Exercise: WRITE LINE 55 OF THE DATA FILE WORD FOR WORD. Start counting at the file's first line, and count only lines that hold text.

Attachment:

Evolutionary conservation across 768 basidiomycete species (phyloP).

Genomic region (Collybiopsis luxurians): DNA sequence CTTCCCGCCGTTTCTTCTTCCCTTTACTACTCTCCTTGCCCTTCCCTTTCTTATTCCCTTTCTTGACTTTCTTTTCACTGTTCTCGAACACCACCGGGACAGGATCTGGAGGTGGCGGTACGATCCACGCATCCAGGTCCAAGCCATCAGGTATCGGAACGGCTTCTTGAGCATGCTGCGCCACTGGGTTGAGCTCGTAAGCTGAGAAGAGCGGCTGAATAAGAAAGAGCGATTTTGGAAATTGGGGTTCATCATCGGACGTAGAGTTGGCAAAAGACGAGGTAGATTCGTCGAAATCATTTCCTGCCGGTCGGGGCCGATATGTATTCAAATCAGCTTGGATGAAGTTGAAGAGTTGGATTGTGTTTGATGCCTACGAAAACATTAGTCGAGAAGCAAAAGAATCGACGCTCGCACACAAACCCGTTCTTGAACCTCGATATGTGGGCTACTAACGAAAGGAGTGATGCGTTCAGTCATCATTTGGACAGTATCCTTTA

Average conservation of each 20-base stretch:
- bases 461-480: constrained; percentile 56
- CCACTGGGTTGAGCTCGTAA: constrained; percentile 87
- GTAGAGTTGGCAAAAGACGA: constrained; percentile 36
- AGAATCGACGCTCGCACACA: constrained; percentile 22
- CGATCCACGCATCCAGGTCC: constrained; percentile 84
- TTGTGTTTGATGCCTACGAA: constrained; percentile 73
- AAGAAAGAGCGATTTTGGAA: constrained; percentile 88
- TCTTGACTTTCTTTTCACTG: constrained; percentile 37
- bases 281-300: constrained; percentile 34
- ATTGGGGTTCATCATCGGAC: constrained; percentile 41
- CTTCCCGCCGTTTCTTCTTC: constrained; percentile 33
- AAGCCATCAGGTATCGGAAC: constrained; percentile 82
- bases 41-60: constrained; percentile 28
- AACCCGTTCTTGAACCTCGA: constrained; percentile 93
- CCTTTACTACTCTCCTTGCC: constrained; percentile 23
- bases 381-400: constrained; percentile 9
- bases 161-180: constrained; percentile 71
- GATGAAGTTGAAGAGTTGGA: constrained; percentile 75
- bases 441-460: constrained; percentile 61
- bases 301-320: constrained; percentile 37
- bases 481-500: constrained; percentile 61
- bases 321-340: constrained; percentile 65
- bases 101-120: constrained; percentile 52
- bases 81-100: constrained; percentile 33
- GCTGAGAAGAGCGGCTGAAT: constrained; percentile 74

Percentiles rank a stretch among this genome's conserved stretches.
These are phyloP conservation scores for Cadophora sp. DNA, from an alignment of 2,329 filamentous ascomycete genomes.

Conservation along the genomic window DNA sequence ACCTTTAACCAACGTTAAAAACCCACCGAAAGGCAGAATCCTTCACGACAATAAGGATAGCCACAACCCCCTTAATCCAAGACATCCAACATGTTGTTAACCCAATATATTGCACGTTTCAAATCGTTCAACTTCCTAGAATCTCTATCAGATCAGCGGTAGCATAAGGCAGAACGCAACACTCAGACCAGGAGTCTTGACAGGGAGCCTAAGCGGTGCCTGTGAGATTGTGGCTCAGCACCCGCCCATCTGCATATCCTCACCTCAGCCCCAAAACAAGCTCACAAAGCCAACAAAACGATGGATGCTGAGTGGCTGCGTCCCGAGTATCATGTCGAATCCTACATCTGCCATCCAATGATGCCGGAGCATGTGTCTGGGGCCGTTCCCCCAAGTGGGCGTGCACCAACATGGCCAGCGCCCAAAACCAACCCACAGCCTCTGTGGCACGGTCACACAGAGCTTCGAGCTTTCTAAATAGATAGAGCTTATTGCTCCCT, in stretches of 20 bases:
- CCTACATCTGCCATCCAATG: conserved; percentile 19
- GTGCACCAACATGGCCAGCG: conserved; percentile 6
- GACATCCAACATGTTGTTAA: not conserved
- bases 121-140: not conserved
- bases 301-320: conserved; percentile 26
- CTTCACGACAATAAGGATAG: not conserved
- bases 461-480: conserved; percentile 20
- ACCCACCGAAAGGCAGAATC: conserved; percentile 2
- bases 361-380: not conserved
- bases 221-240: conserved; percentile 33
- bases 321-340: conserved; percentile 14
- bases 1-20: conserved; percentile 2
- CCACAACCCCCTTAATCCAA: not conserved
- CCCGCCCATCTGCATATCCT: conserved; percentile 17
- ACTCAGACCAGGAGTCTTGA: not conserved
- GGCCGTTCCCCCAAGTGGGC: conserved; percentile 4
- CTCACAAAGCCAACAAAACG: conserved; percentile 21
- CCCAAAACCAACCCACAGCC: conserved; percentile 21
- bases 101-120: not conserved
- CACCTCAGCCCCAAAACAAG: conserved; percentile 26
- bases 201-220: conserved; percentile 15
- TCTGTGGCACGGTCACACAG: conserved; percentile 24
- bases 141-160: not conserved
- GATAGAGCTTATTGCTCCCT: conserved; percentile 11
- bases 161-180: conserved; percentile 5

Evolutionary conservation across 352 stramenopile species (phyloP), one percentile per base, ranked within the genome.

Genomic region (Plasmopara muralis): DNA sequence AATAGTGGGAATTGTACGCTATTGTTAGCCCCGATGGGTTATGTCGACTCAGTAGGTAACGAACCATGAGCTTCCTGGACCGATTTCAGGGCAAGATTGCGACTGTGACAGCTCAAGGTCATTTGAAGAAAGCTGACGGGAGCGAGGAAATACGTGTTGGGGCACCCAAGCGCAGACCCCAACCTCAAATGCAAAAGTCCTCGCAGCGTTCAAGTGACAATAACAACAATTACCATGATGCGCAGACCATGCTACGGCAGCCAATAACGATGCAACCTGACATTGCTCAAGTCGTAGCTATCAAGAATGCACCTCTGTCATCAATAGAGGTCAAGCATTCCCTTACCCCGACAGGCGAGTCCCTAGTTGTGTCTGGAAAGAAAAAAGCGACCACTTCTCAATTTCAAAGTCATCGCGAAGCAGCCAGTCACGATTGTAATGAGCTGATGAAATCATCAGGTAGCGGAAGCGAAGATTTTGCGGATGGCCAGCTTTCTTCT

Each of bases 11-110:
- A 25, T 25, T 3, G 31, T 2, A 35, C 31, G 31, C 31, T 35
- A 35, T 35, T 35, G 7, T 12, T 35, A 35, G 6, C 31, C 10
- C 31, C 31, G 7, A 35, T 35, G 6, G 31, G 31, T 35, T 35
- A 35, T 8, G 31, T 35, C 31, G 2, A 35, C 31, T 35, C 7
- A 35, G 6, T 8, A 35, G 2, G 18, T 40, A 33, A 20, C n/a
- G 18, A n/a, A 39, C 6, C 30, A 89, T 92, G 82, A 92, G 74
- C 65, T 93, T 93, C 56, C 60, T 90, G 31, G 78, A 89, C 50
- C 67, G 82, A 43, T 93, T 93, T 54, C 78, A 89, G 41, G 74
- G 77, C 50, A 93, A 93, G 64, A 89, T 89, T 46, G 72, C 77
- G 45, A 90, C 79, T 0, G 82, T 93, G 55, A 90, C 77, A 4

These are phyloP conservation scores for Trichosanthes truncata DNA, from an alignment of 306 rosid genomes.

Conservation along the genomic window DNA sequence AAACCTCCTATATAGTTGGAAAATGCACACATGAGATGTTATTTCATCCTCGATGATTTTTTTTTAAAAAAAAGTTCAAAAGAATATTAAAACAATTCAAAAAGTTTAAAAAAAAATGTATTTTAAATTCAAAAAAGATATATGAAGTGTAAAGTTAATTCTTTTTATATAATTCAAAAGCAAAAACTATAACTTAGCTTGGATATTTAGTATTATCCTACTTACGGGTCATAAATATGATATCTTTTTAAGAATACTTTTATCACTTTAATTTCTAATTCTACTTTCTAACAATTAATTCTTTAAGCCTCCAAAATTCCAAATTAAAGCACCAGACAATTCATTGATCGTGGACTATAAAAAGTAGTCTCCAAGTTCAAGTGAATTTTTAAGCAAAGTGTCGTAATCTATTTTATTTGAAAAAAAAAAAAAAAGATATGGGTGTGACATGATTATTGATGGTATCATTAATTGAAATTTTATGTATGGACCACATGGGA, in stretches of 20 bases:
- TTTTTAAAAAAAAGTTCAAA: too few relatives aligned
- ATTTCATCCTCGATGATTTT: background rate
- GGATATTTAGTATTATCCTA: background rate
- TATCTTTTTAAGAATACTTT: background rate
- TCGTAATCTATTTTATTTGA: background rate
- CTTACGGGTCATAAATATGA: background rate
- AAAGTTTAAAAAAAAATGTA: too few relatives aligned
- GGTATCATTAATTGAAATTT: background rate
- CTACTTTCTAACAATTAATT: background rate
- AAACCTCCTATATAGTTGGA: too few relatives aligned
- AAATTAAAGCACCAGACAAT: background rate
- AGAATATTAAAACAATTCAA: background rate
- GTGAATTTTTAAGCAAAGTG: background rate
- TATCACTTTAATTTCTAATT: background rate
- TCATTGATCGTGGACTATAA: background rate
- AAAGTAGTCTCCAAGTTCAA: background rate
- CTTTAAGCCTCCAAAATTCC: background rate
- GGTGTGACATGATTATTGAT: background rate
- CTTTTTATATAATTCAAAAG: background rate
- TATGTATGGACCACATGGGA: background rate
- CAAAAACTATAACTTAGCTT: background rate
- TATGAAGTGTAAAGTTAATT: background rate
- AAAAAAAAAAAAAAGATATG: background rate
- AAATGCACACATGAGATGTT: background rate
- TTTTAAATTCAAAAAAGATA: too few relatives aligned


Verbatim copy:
- GATAGAGCTTATTGCTCCCT: conserved; percentile 11